As US deadline passes, Mexico says NAFTA deal still doable

As US deadline passes, Mexico says NAFTA deal still doable

The talks to revamp the North American Free Trade Agreement (NAFTA) have been hung up on United States demands to increase American content in cars that receive duty free treatment in the trade bloc, and to have a sunset provision, which would require the three governments to renew the treaty after five years. Mr. Austen also said that Canada, the US and Mexico have made "good progress" during this spring's talks, particularly on issues impacting the automotive industry.

The NAFTA renegotiations are expected to now enter a period of prolonged delay because of the Mexican presidential election in July and the US congressional midterm elections in November.

Among them: government procurement, US access to Canada's dairy market, the system for resolving trade disputes, and the USA proposal for a "sunset clause" that would automatically terminate NAFTA in five years absent a new endorsement from all three countries. Canadian Foreign Affairs Minister Chrystia Freeland's spokesman called the deadline a US issue. Mexico's presidential election will be held in July, and the expected victor could take a harder stance against President Donald Trump and renegotiating the trade deal.

"I'm confident in saying that we have found a proposal that is broadly acceptable to the three partners and our industries on the auto side of things", he said, according to news reports.

Lori Wallach, director of Public Citizen's Global Trade Watch and a supporter of some of the Trump administration's Nafta demands such as a five-year sunset clause, pushed back against Ryan's deadline.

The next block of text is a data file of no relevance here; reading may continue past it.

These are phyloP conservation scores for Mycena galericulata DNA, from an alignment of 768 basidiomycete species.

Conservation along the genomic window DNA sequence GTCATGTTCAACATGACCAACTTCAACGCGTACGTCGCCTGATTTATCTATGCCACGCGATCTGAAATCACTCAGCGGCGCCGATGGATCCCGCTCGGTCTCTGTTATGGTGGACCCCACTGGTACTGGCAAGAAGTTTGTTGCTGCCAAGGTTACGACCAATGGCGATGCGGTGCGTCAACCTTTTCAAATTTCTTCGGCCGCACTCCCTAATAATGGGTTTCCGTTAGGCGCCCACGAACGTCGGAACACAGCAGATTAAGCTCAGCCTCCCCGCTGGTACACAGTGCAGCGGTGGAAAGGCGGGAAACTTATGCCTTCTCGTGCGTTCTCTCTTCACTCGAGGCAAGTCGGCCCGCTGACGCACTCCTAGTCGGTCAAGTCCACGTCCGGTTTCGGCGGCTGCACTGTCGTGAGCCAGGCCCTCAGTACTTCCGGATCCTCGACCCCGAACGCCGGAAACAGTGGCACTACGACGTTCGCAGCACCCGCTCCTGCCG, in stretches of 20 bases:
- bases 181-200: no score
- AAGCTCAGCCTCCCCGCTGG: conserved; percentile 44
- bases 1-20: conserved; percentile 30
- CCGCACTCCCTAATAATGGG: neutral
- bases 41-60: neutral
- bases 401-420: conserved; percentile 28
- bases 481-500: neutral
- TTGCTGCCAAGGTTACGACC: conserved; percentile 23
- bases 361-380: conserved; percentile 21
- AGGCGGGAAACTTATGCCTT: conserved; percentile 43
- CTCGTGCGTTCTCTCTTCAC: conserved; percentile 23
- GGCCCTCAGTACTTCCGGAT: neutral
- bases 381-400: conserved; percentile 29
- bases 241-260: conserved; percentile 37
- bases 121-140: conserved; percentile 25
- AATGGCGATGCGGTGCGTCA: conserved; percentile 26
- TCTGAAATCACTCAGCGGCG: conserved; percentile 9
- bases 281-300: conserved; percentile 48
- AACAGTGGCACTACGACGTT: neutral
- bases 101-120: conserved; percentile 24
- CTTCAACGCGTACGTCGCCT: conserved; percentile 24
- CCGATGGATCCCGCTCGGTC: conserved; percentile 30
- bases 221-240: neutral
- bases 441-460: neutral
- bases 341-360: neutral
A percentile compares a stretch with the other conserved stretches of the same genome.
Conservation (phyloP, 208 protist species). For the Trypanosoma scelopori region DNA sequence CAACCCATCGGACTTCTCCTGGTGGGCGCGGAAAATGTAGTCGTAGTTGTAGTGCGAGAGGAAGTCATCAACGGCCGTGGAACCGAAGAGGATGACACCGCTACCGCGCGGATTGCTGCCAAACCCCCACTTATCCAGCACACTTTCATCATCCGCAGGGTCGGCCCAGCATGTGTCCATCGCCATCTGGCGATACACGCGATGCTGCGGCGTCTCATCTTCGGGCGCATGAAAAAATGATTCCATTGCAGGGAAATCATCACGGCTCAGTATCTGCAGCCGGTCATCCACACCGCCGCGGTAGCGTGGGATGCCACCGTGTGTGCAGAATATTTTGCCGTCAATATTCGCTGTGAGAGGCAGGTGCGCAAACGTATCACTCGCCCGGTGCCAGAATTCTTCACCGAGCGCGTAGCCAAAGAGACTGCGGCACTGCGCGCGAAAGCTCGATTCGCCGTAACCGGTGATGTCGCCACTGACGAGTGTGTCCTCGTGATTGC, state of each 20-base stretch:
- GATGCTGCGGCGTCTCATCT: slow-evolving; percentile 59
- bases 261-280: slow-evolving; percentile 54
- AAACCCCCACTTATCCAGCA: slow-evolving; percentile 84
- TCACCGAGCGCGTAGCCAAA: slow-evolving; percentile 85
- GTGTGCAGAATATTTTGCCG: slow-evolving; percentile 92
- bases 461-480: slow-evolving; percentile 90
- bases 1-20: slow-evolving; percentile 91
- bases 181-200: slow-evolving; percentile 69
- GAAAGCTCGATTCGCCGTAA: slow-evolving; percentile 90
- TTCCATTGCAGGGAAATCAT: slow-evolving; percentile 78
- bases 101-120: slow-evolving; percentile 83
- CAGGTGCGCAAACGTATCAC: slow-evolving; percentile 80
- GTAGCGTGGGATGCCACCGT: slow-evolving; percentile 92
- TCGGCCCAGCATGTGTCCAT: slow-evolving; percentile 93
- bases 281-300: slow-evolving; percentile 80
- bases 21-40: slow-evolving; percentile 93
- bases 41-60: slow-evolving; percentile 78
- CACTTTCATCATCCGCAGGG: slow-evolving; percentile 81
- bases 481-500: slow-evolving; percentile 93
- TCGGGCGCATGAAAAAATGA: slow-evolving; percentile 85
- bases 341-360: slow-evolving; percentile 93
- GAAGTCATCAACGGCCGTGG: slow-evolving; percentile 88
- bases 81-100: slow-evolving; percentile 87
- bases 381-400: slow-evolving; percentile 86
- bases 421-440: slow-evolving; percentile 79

Mexico will send part of its NAFTA team to Washington on Monday, and another contingent is already there, Economy Minister Ildefonso Guajardo said Thursday.

More news: Allan McGregor rejoins Rangers on two-year deal
More news: Trump helped Europe lose its illusions - Tusk
More news: IPL 2018 MI vs KXIP: Pollard powers Mumbai to 186/8

"I would not rule out the possibility of reaching (a deal) at any moment from the last week in May, or as long as it takes", Guajardo told journalists.

But Trudeau said that the main reason Canada is holding off on a deal is Lighthizer's push for a five-year sunset clause. In any case, he said he was ready to keep negotiating: "We'll keep working until they shut off the lights". "But a clarification is necessary: any renegotiated NAFTA that implies losses of existing Mexican jobs is unacceptable", he said.

The Mexicans have been eager to finalize an accord before their presidential election, which is scheduled for July 1.

"There are gaping differences on intellectual property, agricultural market access, de minimis levels, energy, labor, rules of origin, geographical indications, and much more", U.S. Trade Representative Robert Lighthizer said Thursday in a statement e-mailed by his press office.

Some in the Canadian government have mused about the potential strategic benefits of dragging out the talks.

House Speaker Paul Ryan warned a new Nafta deal had to be completed by Thursday, but Donald Trump's trade chief told lawmakers he expects that deadline will not be met.

Related Articles